I am going to write the Finn family collectively and not bother posting all the details about Grandma here -- it'll make it more practical for them to respond. Suffice to say that all is well with her, nothing decisive has been discovered, more tests are planned for tomorrow, and today makes one week since this whole escapade started. It's getting nearly time she was back home.

Monday, June 11, 2007

Edith on Monday

No news is good news, they say. Nat and I went to visit Edith this morning and while she was glad to see us she nevertheless seemed in a little bit of a grumpy mood. So we stayed awhile and talked and Nat did her hair and helped her into some fresh clothes and when we left she was feeling much better.

The nurse said she hadn't wanted to eat her breakfast this morning and this surprised us quite a bit because it's quite unlike her. So since we wouldn't be there at noon when lunch was served we asked them, that in case she didn't want to eat again, to not remove the tray but leave it in her room. In that case we were going to prevail on her to eat.

As it happened, when we got back at about one thirty the tray was gone and the nurse said she eaten it all. We asked Edith about her meal and she said it was chicken and that she'd enjoyed it!

They told us she was lined up for a new x-ray this afternoon but they didn't know when the lab would want it, otherwise we might have wanted to stay to help out. As it was, we had to go and pick up Becky from the high-school where she was sitting her final secondary-education exams (called the "bac" here) in mathematics and science.

She came away saying it was a good thing she hadn't known how easy it was going to be or she might have been tempted not to have studied so hard! Good for her.

The latest entry in our Guest Book

Dear family, my family.

Thank you for all your loving kindness to me and for loving me. I love you all and hope that Father will return me some day. I will write by email.

You are in my prayers to Father and Yahushua.

Love,
John

Fifteen

Plans for Monday

Monday morning and I'm in the office trying to catch up on a few pressing emails. Got a few from the Finn family which was nice to hear.

The idea today is to take John to the station for his train to Dieppe at 10 and then heading to the hospital to see Grandma and then going on to Allonnes with Becky for the first of her final baccalaureate exams -- today she has Science at 2 pm and then Mathematics at 4:30, each allowed an hour and a half.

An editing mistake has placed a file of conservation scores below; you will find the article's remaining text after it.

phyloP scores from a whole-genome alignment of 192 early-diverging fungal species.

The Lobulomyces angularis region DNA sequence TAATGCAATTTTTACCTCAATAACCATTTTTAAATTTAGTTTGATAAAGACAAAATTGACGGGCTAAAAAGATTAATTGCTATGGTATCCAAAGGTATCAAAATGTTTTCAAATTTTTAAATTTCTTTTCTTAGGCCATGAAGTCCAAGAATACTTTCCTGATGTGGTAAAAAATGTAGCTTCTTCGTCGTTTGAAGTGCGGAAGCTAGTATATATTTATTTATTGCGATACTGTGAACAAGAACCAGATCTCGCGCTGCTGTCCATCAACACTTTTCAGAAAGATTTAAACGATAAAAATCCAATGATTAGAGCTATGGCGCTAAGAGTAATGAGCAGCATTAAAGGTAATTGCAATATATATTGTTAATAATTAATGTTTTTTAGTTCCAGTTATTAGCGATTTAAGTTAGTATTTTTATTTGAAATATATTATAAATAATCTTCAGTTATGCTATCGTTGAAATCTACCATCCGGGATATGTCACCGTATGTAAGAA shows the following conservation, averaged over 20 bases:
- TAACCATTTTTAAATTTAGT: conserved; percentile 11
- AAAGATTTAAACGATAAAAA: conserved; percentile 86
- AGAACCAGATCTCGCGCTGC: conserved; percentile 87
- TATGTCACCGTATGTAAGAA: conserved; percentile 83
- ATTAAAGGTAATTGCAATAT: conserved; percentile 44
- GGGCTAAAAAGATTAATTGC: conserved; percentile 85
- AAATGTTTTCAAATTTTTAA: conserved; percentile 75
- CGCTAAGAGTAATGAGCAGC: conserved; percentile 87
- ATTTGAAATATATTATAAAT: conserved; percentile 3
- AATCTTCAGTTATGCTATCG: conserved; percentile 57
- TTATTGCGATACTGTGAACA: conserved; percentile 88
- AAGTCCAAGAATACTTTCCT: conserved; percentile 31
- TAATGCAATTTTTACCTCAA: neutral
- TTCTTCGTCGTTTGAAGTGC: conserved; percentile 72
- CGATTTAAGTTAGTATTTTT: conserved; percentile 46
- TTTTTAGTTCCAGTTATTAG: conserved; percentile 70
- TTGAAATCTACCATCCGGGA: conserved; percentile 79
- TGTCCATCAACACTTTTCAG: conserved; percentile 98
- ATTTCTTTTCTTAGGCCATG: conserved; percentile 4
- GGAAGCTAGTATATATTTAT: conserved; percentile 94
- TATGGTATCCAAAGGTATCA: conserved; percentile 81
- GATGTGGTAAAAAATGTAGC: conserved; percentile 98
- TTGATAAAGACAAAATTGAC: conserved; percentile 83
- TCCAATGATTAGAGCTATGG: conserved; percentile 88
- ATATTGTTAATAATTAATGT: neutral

And today is her 15th birthday! God bless her; she's several years ahead of her peers, I reckon -- most children she'll be sitting the exam with will be 17 or 18. It's nice to get your education out of the way soon!

Well, that's the plans: we'll see how the day turns out.

Sunday, June 10, 2007

The legislative elections 2007



Edith on Sunday

After the piano exam was over we headed up toward the hospital and got there about half past eleven -- just before lunch was served. I parked in the visitor's parking lot this time since I thought available parking would be at a premium on Sunday -- as it turned out the opposite was true, but never mind; we needed the walk.

Sarah had cut some lovely flowers from the garden and brought the bouquet to give Edith to brighten up her room. While she and Becky were struggling with their masks I went on in and told Edith I'd brought her some visitors. She was laying on the bed fully dressed with her shoes on and her arms under her head looking very relaxed! When Sarah and Becky came in she seemed a little surprised to see them and it soon become obvious that she didn't recognize either of them at all.

Nevertheless we made some small talk and commented on the flowers and the coming lunch which we could smell and so on. I asked her what kind of a night she had and how she felt now. She said she was great and that her night had gone well. (I confirmed this afterward with the nurse.)

After about half an hour or so she suddenly laid down and began speaking to me in a strange tone of voice. I sensed that she was very ill at ease with the girls there, for some reason. I held her hand and she held me tightly. After a bit I asked if she were tired or wanted to rest and she said yes.

Since the doctor won't visit the ward today everything is in neutral. I just wanted to make sure she was happy and not stressed or anxious. So I lowered the window blind and we left, telling her we'd be back in a bit. I told her to enjoy her meal and left.

Piano exam

Got up this morning with a busy day before me since Becky had her second-cycle piano exam this morning. She had to be at Ecommoy (half way to Le Mans) by half past nine so we left at eight in order to give her plenty of time to warm up and get to know the piano, which (turned out to be a lovely baby grand).

Six candidates, two failed, two passed, two passed with honors -- of boy named Paul and our Rebecca. We were so proud of her; she did so well! After the panel of judges gave their verdict, they spent a few minutes with each one giving suggestions and reasons and appreciations of their playing. Becky was last and when it came to her the presiding judge just said, What can I say? Thank you for giving us that wonderful Nocturne.

(Each candidate had to play an compulsory piece and a piece of their own choosing. The imposition was a lovely thing by called Kleine Suite by Bach -- very sprightly and rather difficult. Becky's chosen piece was Nocturne Inedit by her beloved romanticist Chopin. After all was over I asked her to stand by the piano with Ryoko, her teacher. Here they are.

Saturday, June 09, 2007

Edith is doing well

Just a short note to record how I found Edith this morning. I wanted to see how she was doing and in particular, how she'd passed the night. Nat thought she ought to stay to try to catch up on some things and spend some time with the little ones so I went out by myself.